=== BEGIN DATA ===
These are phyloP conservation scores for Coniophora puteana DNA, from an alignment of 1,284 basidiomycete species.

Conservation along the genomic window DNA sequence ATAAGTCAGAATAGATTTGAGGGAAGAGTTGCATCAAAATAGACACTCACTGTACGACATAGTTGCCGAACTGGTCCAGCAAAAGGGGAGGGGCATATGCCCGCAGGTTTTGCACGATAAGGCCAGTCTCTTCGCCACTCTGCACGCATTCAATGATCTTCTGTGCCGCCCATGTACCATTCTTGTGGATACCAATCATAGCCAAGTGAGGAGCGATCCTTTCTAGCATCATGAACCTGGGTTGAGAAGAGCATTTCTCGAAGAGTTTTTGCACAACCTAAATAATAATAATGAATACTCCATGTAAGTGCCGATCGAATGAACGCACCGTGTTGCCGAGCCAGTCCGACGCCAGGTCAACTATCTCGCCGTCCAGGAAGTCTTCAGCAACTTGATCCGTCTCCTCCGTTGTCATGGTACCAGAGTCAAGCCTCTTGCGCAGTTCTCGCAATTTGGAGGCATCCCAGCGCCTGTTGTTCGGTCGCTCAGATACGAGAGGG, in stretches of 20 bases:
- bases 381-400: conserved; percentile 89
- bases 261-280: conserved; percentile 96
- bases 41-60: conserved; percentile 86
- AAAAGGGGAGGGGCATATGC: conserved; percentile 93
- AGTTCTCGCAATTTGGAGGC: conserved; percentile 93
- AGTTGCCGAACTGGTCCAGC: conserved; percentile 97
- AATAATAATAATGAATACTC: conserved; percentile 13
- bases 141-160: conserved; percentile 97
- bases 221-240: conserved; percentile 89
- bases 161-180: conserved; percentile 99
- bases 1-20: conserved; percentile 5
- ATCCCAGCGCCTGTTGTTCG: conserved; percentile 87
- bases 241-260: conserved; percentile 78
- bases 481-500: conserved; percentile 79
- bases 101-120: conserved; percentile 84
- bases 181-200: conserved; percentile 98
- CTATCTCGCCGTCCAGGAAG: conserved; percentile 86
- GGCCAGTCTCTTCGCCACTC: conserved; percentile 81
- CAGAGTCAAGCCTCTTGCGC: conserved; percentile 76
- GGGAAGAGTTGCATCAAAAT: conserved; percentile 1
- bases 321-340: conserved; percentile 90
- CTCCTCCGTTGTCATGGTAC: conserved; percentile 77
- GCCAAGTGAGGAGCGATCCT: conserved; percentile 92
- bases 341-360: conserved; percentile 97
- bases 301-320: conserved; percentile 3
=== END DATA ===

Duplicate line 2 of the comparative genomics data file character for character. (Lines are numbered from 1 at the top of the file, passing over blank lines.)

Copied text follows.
Conservation along the genomic window DNA sequence ATAAGTCAGAATAGATTTGAGGGAAGAGTTGCATCAAAATAGACACTCACTGTACGACATAGTTGCCGAACTGGTCCAGCAAAAGGGGAGGGGCATATGCCCGCAGGTTTTGCACGATAAGGCCAGTCTCTTCGCCACTCTGCACGCATTCAATGATCTTCTGTGCCGCCCATGTACCATTCTTGTGGATACCAATCATAGCCAAGTGAGGAGCGATCCTTTCTAGCATCATGAACCTGGGTTGAGAAGAGCATTTCTCGAAGAGTTTTTGCACAACCTAAATAATAATAATGAATACTCCATGTAAGTGCCGATCGAATGAACGCACCGTGTTGCCGAGCCAGTCCGACGCCAGGTCAACTATCTCGCCGTCCAGGAAGTCTTCAGCAACTTGATCCGTCTCCTCCGTTGTCATGGTACCAGAGTCAAGCCTCTTGCGCAGTTCTCGCAATTTGGAGGCATCCCAGCGCCTGTTGTTCGGTCGCTCAGATACGAGAGGG, in stretches of 20 bases: